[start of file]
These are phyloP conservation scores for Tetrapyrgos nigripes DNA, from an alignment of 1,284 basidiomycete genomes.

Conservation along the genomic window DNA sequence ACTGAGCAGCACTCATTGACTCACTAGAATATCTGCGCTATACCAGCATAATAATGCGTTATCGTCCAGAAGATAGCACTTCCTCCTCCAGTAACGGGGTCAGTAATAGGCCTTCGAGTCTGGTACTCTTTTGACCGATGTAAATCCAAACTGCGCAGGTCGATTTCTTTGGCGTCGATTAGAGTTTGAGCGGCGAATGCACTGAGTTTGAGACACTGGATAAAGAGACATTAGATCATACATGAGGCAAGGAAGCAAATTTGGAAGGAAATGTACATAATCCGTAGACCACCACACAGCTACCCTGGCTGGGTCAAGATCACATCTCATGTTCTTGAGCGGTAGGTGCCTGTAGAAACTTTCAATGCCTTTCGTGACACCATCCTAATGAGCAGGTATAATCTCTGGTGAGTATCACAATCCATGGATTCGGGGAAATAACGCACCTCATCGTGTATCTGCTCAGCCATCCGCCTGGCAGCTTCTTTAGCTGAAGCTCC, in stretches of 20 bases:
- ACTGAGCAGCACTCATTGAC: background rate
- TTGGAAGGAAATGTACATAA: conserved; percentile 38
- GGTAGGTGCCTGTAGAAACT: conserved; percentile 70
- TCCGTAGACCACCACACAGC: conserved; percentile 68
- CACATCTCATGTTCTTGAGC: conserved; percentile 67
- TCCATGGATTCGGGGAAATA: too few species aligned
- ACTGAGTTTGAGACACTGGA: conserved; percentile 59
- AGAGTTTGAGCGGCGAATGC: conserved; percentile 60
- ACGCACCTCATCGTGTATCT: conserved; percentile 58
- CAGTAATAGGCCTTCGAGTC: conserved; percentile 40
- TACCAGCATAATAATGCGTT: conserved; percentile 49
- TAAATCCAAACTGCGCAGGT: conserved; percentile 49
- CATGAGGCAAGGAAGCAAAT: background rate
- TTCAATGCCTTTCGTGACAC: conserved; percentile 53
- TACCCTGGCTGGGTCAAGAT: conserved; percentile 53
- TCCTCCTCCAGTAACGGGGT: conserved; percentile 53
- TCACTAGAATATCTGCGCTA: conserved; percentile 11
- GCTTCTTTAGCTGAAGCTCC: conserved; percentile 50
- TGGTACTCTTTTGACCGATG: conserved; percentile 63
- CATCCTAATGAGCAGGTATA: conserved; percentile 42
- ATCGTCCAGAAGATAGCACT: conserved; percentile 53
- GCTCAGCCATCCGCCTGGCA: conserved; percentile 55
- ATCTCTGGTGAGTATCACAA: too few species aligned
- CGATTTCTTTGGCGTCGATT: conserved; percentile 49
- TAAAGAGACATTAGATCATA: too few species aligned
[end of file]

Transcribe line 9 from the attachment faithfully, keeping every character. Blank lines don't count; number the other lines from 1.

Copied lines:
- ACTGAGTTTGAGACACTGGA: conserved; percentile 59